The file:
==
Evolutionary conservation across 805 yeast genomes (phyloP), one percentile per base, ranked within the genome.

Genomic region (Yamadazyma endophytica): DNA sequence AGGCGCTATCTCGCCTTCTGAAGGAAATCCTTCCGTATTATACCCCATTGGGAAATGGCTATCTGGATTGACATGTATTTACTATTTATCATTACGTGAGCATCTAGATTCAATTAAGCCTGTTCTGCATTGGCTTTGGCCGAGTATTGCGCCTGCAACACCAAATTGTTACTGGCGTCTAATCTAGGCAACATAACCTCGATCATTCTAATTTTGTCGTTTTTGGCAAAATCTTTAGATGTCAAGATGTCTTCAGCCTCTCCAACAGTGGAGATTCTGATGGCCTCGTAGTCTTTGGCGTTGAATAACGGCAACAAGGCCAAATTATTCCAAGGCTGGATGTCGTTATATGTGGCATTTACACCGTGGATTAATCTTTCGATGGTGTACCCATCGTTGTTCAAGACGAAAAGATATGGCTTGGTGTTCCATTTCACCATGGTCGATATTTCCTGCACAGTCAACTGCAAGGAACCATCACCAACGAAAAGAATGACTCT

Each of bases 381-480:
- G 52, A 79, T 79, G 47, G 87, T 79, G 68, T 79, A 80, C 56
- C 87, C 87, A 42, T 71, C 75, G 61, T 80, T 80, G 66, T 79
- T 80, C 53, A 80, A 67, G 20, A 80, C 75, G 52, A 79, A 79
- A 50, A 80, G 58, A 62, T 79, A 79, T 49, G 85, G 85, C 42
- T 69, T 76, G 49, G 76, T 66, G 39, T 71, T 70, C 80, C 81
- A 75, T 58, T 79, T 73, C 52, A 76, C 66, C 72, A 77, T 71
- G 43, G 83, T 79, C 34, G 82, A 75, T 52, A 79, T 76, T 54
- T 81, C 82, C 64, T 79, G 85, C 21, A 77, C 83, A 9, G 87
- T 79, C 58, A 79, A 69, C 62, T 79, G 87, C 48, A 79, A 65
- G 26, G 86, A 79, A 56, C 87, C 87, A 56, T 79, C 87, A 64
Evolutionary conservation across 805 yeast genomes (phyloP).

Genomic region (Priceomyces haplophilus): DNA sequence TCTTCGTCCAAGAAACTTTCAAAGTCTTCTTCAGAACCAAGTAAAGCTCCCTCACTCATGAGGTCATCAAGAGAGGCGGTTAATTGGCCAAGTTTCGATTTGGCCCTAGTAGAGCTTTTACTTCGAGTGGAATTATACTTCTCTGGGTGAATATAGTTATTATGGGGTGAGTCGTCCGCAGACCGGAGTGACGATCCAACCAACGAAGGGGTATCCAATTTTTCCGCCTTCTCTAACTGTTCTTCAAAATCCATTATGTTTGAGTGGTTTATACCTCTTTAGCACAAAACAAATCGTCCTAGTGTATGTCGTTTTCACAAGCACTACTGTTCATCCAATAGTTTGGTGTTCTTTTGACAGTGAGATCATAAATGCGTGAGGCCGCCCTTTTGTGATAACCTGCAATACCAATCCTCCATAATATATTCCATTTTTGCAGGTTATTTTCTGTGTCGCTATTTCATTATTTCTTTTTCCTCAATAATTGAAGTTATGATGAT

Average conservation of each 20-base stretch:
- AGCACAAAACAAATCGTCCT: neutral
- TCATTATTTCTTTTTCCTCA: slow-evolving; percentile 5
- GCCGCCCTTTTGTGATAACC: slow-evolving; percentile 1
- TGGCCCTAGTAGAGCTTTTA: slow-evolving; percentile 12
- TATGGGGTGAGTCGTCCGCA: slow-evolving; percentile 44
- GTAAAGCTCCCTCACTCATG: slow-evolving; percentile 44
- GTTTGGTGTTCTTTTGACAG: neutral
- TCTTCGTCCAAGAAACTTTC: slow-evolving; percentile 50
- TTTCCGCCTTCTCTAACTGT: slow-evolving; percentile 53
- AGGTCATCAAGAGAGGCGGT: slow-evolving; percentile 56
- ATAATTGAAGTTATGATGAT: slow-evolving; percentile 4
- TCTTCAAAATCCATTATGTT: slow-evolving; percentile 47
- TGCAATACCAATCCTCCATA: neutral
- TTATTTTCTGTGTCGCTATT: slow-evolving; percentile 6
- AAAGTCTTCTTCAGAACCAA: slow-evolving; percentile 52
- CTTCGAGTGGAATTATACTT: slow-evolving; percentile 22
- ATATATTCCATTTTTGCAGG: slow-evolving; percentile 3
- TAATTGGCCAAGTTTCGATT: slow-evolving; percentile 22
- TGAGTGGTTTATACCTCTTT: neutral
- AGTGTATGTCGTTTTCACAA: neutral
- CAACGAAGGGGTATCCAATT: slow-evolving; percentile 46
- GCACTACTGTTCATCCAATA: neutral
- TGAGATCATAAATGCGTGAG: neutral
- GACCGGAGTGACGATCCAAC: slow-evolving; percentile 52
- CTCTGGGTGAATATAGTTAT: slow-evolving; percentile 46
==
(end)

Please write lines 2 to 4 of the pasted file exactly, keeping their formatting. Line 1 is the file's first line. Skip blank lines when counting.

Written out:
Genomic region (Yamadazyma endophytica): DNA sequence AGGCGCTATCTCGCCTTCTGAAGGAAATCCTTCCGTATTATACCCCATTGGGAAATGGCTATCTGGATTGACATGTATTTACTATTTATCATTACGTGAGCATCTAGATTCAATTAAGCCTGTTCTGCATTGGCTTTGGCCGAGTATTGCGCCTGCAACACCAAATTGTTACTGGCGTCTAATCTAGGCAACATAACCTCGATCATTCTAATTTTGTCGTTTTTGGCAAAATCTTTAGATGTCAAGATGTCTTCAGCCTCTCCAACAGTGGAGATTCTGATGGCCTCGTAGTCTTTGGCGTTGAATAACGGCAACAAGGCCAAATTATTCCAAGGCTGGATGTCGTTATATGTGGCATTTACACCGTGGATTAATCTTTCGATGGTGTACCCATCGTTGTTCAAGACGAAAAGATATGGCTTGGTGTTCCATTTCACCATGGTCGATATTTCCTGCACAGTCAACTGCAAGGAACCATCACCAACGAAAAGAATGACTCT

Each of bases 381-480:
- G 52, A 79, T 79, G 47, G 87, T 79, G 68, T 79, A 80, C 56